Monday, March 31, 2008

Health Service Protest

I went into the health service protest on Saturday. Initially as I wandered around Parnell Square I was concerned that it seemed to be the same regular protesters that you see out at each and every protest in Dublin. I mean the groups who have turned Saturday protests into their regular social outing. They probably think they are fighting some good fight or other but really they just tire the public so now no one notices a march or two passing in between the buses. In fact one group tried to upstage the main protest by staging their own march up to Parnell Square and to the front of the main protest. I'm sure they felt they were expressing solidarity but it seemed like attention seeking to me. A Garda I was talking to at the time was surprised to see them marching but insisted that they would be rewarded for showing up late by being put to the back of the march. That was the last I saw of their banners.

However despite the semi-pro protesters getting there early once the start time of the march got closer the crowd built up to become a gathering of general people, old and young, male and female. Most of the people who took part in the march looked like they were off on a Saturday outing to the park or to the shops. These are people who in previous years would have been interviewed saying how they thought Bertie was a nice decent Dublin lad, doing his best for the country and he'd get things right in the end. Now they were marching down O'Connell Street calling for change. Many seemed to have brought their own placards. This wasn't a group of people who had a few minutes to spare and decided to join in for something to do. They were angry and wanted their voices heard. If they are not heard then they should be heard at the next election.

I doubt the organisers got their predicted 70,000 marchers but there were 1000s. When the march got going the pedestrians lining the route of the march did seem interested and some even had their own posters on display. Even passing tourists stopped to take photographs and one American woman I spoke had heard about and understood the reasons for the march.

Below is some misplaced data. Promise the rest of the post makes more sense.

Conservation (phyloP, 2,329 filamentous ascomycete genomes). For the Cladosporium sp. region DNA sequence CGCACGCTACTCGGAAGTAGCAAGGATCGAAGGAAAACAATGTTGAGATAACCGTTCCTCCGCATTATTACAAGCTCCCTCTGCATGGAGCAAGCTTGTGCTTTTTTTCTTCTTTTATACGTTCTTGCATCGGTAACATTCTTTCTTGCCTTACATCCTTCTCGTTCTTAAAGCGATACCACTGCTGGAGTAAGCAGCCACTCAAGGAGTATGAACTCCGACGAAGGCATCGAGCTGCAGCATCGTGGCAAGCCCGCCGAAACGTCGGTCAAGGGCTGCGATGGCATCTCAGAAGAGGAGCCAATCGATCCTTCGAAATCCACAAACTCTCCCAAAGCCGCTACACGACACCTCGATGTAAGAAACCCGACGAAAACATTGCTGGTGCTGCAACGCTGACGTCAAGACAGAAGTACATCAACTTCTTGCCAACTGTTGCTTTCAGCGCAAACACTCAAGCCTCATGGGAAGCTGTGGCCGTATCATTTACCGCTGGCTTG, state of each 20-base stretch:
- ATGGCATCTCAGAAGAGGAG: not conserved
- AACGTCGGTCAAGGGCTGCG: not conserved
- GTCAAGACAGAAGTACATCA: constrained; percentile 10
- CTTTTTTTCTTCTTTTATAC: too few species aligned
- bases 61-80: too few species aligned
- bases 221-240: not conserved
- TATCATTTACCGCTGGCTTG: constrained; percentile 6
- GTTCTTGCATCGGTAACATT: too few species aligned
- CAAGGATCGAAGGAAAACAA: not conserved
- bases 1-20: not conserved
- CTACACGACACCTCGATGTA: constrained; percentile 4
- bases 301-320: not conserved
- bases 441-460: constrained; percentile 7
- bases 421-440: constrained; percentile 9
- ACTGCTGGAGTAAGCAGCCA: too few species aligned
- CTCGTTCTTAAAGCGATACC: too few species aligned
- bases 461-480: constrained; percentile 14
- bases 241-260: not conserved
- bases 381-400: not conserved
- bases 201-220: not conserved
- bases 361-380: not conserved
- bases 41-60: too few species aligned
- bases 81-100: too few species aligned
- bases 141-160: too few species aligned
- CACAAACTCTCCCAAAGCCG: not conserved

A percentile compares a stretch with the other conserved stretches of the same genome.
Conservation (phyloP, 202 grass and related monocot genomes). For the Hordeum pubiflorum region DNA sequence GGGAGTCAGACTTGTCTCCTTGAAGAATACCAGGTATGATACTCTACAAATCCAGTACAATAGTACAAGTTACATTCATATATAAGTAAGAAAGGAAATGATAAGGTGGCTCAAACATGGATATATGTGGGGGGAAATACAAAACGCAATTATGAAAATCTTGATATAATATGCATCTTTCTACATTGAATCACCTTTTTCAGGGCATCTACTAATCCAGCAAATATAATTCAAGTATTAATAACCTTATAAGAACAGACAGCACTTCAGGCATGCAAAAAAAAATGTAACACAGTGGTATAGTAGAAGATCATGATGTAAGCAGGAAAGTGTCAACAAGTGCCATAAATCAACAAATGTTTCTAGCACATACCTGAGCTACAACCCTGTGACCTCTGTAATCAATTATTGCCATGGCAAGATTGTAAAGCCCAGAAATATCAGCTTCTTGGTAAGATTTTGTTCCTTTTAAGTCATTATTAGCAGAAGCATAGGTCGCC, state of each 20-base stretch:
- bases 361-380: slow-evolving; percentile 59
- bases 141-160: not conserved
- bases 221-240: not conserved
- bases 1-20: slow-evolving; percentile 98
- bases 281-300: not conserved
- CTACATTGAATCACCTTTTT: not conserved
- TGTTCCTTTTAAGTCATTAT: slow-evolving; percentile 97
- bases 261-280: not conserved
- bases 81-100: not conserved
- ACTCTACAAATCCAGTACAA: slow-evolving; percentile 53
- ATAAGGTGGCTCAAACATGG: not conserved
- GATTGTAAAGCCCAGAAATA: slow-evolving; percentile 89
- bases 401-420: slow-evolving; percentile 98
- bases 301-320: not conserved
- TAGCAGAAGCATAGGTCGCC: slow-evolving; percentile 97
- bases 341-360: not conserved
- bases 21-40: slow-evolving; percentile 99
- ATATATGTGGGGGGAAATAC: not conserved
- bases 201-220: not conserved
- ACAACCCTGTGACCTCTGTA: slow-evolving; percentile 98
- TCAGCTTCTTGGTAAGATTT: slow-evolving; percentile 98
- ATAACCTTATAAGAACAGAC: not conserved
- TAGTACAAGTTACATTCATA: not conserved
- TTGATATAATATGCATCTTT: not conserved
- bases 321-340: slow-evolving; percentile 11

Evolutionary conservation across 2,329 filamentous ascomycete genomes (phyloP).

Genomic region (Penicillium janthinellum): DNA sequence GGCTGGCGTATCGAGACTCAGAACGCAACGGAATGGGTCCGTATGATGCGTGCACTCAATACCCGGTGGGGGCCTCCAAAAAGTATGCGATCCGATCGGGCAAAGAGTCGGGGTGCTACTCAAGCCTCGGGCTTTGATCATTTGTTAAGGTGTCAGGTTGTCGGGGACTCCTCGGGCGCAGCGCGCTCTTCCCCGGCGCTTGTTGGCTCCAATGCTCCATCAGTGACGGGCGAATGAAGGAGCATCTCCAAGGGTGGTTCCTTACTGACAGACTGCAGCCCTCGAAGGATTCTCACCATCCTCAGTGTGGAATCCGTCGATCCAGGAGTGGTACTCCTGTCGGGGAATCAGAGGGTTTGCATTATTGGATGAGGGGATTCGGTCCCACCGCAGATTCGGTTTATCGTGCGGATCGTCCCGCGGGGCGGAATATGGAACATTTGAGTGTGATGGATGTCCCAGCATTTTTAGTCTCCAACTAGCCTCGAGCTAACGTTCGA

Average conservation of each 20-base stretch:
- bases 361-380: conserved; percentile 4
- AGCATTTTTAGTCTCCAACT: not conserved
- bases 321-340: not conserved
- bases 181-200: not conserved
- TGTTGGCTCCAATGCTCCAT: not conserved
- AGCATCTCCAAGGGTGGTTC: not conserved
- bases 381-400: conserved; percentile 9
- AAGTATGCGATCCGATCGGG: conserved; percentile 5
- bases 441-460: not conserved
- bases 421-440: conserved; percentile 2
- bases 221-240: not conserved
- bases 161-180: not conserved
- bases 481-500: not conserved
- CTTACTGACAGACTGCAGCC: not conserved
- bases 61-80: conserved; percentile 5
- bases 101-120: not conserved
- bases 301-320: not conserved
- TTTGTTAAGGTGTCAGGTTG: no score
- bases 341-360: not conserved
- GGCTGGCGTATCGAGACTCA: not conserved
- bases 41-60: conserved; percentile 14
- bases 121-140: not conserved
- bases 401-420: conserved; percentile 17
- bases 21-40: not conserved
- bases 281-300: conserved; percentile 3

At the end there were speeches on a stage on Molesworth Street. In general these were not that interesting, mostly being delivered by high profile people from the campaign or the trade unions. I thought the organisers could have done more to highlight individual patient cases. Politicians are not afraid of Union spokespeople or medical professors telling the public about how more funds are needed for their members or how they are going to this international conferences. Bertie knows the general public don't relate directly with those speakers. They are however afraid of cancer patients with microphones or a widowers with an audience, any of us could become one of them while the current government examines it's profit and loss seats.

In the end I doubt the march will achieve anything directly or in the short term. Harney and Ahern know they are in too deep now and the change people want will have to come from the top down. If change does come it will be because junior members of the Dail will begin to feel their seats getting shaky beneath them and they will start to put pressure on those above them for new faces at the top.

My photos from the march are up on Flickr.

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